Sec. Mar Roxas to meet with Takenaka, Japanese corporation, to revamp NAIA

The government continues to pursue negotiation with Takenaka as Secretary of Transportation and Communications Mar Roxas is set to travel to Japan next week to meet top officials Takenaka Corp., the original contractor of the NAIA Terminal 3 facility to hasten the government’s goal of making NAIA T3 fully operational within the next 12 months.
The government and Takenaka are at a point of agreeing on the contract price for the installation and rehabilitation of the 23 systems necessary to make the NAIA T3 fully operational in the manner it was intended to operate.
The Memorandum of Agreement is expected to be signed and to be followed by drafting of the Terms of Reference.
Roxas said that from the initial cost of $40million to deliver the systems, the government is now close to agreeing with Takenaka to further reduce the cost of the systems to less than $10 million.
On top of the agenda for the meeting is the delivery of 23 airport systems critical to make T3 fully operational, and facilitate the transfer of some operations from NAIA T1.  Among these systems include Baggage Handling and Reconciliation System, Flight Information Display System, Building Management System, Local Area Network, Fire Alarm and Protection System, and Passenger Loading Bridges.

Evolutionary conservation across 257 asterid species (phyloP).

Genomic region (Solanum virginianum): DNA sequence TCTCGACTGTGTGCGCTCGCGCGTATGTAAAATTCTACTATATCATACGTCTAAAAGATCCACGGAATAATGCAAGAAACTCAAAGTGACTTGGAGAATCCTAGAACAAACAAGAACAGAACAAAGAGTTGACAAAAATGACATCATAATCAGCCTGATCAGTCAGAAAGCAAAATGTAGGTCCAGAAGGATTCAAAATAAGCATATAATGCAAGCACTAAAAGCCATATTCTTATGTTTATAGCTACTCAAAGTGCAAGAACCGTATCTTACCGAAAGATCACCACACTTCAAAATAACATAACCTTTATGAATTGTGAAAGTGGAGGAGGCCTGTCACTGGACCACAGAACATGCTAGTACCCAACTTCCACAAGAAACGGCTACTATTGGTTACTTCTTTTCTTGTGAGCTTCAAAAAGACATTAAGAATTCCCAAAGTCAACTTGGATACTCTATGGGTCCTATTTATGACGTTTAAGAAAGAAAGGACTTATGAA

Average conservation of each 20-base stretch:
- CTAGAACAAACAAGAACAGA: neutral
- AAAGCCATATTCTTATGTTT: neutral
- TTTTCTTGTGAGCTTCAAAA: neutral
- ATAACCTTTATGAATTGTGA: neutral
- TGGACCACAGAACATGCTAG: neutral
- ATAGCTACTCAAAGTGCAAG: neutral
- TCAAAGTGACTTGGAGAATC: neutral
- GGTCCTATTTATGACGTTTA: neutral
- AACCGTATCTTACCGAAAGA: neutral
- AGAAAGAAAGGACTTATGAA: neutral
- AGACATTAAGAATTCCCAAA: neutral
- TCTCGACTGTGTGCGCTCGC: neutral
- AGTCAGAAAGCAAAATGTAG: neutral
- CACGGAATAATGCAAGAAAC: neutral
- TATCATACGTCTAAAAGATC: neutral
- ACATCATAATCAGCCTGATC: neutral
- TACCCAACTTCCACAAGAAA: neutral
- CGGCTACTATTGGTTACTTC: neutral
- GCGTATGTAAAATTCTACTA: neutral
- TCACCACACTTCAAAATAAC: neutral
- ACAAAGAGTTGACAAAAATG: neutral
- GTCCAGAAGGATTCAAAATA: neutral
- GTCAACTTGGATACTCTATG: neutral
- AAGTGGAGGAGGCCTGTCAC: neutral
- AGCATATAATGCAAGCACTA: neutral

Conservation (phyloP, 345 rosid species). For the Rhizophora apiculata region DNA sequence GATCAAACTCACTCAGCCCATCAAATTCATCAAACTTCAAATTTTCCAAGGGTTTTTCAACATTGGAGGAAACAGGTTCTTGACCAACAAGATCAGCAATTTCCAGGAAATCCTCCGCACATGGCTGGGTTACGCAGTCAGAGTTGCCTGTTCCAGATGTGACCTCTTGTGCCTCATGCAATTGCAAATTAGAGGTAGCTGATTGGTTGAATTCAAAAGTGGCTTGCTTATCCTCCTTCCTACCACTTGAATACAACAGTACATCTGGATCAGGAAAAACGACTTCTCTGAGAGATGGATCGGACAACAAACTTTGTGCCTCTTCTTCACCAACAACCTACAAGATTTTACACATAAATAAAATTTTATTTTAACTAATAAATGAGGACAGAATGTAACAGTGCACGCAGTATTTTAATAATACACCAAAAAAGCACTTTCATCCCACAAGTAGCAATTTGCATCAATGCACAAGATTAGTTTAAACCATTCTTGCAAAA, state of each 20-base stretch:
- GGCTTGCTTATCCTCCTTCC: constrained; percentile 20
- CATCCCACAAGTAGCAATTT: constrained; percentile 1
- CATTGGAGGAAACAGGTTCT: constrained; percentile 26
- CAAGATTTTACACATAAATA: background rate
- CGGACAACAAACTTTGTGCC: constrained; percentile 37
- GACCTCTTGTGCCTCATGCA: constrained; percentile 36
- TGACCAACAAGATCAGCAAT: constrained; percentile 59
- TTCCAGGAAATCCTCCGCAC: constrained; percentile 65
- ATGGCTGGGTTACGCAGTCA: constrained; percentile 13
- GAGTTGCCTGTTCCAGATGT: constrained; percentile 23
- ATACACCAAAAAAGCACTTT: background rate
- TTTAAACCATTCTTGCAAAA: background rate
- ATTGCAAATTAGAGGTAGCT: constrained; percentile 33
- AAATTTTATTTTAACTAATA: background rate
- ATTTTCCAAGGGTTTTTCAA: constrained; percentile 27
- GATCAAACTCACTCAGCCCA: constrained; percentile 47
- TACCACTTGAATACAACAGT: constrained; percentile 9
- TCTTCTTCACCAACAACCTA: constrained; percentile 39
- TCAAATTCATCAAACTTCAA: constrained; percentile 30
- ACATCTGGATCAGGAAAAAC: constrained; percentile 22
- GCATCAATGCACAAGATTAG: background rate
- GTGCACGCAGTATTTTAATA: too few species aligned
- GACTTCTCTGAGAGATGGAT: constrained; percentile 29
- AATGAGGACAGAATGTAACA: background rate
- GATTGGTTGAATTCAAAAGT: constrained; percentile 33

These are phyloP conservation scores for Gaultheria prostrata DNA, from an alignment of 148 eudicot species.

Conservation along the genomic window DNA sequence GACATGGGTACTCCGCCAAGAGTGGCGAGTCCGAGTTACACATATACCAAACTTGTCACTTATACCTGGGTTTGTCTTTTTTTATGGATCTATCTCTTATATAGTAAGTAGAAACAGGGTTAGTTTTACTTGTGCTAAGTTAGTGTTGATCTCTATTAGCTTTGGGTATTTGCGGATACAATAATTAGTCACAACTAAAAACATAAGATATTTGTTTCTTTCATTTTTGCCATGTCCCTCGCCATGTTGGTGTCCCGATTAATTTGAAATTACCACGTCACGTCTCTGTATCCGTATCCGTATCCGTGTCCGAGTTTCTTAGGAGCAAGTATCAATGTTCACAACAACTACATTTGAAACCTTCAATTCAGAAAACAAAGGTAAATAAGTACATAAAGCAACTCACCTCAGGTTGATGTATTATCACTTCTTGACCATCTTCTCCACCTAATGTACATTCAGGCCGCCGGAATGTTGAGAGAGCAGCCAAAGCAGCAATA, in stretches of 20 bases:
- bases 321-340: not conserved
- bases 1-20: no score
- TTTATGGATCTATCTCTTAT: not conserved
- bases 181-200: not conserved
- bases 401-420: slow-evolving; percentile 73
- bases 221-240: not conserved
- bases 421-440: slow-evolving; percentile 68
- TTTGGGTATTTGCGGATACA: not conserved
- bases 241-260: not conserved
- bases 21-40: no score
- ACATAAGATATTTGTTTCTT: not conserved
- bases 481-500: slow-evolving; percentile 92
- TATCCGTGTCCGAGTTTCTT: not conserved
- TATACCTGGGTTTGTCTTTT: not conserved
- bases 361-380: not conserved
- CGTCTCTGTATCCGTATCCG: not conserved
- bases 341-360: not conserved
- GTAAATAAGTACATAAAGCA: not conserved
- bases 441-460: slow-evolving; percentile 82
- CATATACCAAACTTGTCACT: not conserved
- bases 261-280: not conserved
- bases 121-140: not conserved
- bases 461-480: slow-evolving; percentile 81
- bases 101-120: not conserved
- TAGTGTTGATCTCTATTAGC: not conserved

“We’ll discuss with Takenaka on how to bring the airport to 2012 standard because the airport was built in 2000,” Roxas said. “We’re negotiating with Takenaka to remove the ‘constructor’s lien’ clause in the contract to eliminate anymore pending legal issues that is preventing the government from making T3 fully operational.”
As the original contractor that built T3, Takenaka has not received the full payment from Piatco, and could block the government from taking full control of NAIA T3. The removal of the “constructor’s lien” in the contract would hasten the full operation of the airport either by end of the year or early 2013.
The meeting is an offshoot of the decision made by Singapore High Court late last year upholding the ruling of the International Chamber of Commerce’s abitration tribunal dismissing the petition of Piatco for compensation.